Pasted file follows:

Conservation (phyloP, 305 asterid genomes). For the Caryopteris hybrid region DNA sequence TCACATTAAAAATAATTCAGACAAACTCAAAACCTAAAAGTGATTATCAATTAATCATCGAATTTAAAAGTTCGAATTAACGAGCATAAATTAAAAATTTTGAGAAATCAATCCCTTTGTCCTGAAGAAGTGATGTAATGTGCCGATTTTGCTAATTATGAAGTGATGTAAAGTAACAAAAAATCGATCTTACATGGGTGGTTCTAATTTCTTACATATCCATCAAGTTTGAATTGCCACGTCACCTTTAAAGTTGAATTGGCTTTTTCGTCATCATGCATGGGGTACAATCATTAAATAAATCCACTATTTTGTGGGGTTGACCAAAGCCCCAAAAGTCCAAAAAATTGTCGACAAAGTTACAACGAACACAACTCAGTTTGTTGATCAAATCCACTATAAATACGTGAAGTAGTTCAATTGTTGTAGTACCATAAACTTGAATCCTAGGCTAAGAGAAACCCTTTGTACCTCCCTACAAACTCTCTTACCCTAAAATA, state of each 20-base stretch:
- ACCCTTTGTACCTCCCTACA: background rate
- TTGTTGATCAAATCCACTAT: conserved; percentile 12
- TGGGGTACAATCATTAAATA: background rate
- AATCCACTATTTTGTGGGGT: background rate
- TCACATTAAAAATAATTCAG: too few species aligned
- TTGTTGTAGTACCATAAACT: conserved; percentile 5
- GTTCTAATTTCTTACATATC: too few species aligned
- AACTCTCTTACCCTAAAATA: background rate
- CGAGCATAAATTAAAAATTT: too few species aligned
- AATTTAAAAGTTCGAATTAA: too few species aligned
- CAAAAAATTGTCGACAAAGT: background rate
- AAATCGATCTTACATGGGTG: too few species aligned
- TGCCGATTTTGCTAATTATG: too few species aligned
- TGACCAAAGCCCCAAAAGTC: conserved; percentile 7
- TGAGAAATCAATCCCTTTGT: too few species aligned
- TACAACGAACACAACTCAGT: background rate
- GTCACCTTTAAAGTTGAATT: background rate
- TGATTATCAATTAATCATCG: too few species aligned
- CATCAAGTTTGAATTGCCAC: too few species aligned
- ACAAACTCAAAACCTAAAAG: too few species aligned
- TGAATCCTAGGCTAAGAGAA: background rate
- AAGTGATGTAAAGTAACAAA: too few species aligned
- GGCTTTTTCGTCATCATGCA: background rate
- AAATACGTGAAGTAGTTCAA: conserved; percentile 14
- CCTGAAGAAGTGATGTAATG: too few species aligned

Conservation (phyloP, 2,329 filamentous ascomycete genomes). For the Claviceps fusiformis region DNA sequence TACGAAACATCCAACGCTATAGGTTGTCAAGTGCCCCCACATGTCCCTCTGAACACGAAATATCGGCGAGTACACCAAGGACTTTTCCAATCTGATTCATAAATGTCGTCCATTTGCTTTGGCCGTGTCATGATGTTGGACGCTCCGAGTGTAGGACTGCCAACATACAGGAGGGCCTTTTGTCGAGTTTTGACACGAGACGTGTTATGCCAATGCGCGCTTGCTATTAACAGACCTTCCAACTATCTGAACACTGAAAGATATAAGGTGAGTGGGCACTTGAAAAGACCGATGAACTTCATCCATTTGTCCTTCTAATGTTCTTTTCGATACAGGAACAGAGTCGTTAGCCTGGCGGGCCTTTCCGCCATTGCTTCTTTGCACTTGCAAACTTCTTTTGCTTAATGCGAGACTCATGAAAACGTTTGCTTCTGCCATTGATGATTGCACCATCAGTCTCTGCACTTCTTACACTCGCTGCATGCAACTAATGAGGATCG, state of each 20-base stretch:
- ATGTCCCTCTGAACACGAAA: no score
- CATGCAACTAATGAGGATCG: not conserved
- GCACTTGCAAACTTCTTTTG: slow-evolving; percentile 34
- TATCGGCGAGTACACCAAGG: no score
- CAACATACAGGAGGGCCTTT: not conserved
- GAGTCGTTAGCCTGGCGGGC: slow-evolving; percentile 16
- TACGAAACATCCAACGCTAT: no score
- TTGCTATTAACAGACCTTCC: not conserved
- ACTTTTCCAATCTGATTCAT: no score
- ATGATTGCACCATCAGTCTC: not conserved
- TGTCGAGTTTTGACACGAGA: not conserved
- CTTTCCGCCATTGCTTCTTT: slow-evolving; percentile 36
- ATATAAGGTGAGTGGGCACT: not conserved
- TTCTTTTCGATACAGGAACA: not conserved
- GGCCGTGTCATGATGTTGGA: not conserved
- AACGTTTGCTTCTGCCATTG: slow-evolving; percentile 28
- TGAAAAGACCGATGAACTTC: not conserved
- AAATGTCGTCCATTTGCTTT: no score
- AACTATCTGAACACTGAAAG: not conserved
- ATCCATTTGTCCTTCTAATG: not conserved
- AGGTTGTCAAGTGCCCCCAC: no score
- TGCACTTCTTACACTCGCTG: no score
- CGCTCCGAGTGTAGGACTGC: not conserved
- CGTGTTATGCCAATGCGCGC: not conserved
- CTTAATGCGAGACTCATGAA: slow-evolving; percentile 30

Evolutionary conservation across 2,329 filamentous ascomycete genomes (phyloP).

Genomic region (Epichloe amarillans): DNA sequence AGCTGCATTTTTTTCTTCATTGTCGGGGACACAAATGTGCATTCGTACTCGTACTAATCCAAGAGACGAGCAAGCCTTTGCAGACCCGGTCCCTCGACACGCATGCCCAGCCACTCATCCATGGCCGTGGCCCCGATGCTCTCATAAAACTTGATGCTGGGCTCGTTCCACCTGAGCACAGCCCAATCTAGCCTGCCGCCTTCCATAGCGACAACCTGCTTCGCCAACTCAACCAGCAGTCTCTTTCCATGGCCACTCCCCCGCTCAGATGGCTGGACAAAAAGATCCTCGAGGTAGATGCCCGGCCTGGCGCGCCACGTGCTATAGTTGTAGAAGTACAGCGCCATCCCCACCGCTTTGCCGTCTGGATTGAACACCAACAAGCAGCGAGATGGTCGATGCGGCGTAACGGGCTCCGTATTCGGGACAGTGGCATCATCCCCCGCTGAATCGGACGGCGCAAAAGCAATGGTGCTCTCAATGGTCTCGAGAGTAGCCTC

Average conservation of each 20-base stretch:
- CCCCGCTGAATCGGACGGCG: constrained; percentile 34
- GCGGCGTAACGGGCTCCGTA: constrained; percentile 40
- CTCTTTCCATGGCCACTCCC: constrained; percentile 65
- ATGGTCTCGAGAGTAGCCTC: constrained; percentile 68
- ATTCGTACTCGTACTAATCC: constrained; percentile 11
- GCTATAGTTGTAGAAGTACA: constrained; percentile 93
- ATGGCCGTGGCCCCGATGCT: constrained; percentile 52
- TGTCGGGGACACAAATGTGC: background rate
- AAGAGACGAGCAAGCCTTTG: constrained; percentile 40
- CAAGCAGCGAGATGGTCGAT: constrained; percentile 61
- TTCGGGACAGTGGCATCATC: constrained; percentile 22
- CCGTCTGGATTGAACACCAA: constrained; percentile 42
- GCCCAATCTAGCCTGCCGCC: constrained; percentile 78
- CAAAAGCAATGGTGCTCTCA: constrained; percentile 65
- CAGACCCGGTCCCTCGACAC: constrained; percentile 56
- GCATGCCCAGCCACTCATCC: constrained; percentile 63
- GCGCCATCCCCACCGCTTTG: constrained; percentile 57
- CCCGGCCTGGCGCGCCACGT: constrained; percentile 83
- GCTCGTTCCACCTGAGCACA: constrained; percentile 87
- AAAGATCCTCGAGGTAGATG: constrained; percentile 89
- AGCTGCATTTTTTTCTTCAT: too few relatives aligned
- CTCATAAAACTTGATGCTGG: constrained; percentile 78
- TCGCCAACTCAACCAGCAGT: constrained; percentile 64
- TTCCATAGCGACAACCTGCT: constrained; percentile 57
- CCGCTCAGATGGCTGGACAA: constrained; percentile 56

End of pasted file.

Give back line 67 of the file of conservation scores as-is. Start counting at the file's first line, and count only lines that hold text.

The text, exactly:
- CCGTCTGGATTGAACACCAA: constrained; percentile 42